Slenthem

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Slenthem / Gender panembung
(Collection of Tropenmuseum)

The slenthem (also slentem or gender panembung) is a Javanese metallophone which makes up part of a gamelan orchestra.

The slenthem is part of the gendér family,[1] it consists of a set of bronze keys comprising a single octave: there are six keys when playing the slendro scale and seven when playing the pelog. These keys are suspended by leather cords over individual bamboo tube resonators in a wooden frame, which are cut so that the placement of the bamboo's node causes the functional length of the resonator to be shorter for higher notes; the instrument is played by striking the keys with a mallet, called a tabuh, which has a short handle and a thin wooden disk edged in cloth or rubber. One hand is left free to dampen notes,[2] it is a low-pitched instrument[3] with a softer sound than the saron demung.[4]

Like the saron barung and demung, it generally plays the most basic form of the melody (balungan) in a composition;[5] however it also sometimes uses techniques similar to the saron to elaborate. It is especially favored in quieter gamelan ensembles (such as Gamelan Gadhon); but it is a part of standard Gamelan Gedhé as the only soft-style instrument also played in loud-style pieces.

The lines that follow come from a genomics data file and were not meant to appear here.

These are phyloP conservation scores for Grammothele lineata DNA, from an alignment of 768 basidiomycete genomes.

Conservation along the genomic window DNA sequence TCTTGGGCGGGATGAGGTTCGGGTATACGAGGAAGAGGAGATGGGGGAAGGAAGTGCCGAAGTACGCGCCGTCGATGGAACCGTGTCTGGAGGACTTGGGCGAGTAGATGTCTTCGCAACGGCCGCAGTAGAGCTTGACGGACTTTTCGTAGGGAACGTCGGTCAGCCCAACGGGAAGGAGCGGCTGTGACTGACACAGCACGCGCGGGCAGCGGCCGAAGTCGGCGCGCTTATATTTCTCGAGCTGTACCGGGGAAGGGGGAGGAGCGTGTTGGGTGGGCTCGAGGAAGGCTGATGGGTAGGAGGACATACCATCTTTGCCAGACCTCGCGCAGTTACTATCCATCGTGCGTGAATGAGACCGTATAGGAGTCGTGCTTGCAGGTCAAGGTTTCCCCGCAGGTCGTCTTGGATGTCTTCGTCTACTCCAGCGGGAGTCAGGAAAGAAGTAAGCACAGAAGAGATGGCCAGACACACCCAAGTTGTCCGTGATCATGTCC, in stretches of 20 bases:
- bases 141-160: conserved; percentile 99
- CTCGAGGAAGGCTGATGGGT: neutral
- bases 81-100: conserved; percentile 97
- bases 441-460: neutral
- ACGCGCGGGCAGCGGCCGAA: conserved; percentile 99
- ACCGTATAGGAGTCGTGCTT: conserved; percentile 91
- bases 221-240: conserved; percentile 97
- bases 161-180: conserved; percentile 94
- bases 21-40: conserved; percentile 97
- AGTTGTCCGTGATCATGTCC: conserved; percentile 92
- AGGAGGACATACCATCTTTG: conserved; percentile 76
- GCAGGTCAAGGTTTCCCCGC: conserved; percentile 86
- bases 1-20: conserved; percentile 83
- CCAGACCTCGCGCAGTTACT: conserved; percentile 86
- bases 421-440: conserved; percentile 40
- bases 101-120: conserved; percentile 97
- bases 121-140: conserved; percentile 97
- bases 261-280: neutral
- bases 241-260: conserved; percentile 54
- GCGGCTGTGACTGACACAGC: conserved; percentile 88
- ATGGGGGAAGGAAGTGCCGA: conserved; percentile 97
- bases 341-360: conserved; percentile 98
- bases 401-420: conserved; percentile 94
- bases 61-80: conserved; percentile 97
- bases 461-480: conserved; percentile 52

It is typically placed among the instruments at the front of the performing area.[6]

References[edit]

  1. ^ Hood, Mantle; Maceda, José (1972), Music, Brill Archive, ISBN 978-90-04-03402-0
  2. ^ Gaetano Jr., Mario A. (Spring–Summer 1978), "Definite pitched idiophones of the Javanese gamelan" (PDF), Percussionist, 15 (3): 121–143
  3. ^ Benamou, Marc; Supanggah, Rahayu (2006), Indonesia, Central Java: Solonese Gamelan: A Garland of Moods (PDF), Maison des Cultures du Monde
  4. ^ Dean, Deirdre (July 1996), "The classroom gamelan" (PDF), Counterpoint: 31–37, archived from the original (PDF) on June 15, 2005
  5. ^ Kartomi, Margaret J. (1990), On Concepts and Classifications of Musical Instruments, University of Chicago Press, pp. 101, 104, ISBN 978-0-226-42549-8
  6. ^ Kartomi, Margaret J. (1990), On Concepts and Classifications of Musical Instruments, University of Chicago Press, p. 89, ISBN 978-0-226-42549-8

External links[edit]